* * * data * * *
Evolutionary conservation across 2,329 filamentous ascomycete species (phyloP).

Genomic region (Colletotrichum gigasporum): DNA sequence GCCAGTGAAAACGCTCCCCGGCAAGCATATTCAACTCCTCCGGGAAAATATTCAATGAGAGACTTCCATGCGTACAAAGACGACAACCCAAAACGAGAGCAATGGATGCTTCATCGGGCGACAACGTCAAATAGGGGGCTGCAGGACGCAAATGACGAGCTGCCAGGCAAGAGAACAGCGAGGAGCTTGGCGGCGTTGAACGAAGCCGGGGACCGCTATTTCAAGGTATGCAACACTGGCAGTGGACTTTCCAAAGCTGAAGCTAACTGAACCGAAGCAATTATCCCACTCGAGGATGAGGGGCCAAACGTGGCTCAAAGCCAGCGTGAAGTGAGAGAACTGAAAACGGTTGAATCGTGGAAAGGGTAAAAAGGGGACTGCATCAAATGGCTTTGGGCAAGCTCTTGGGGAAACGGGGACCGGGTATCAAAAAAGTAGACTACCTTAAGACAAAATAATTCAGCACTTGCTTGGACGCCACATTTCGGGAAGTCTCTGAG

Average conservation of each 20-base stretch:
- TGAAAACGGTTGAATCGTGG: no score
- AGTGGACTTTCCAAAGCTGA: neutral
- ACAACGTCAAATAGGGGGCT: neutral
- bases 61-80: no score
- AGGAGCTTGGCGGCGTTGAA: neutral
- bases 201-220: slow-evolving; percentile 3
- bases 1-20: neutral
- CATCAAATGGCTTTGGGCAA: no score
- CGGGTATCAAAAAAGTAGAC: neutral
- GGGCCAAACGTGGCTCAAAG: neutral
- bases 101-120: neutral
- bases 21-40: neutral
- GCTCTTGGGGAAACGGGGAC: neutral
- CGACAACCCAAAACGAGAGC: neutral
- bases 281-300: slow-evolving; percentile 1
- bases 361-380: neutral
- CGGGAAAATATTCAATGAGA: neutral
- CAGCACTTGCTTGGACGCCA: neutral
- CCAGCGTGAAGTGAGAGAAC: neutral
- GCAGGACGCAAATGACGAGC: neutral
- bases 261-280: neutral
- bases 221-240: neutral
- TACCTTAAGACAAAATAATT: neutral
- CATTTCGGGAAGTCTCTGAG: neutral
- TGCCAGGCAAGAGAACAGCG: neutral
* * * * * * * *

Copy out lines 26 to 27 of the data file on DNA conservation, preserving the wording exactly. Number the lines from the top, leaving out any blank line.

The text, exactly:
- TACCTTAAGACAAAATAATT: neutral
- CATTTCGGGAAGTCTCTGAG: neutral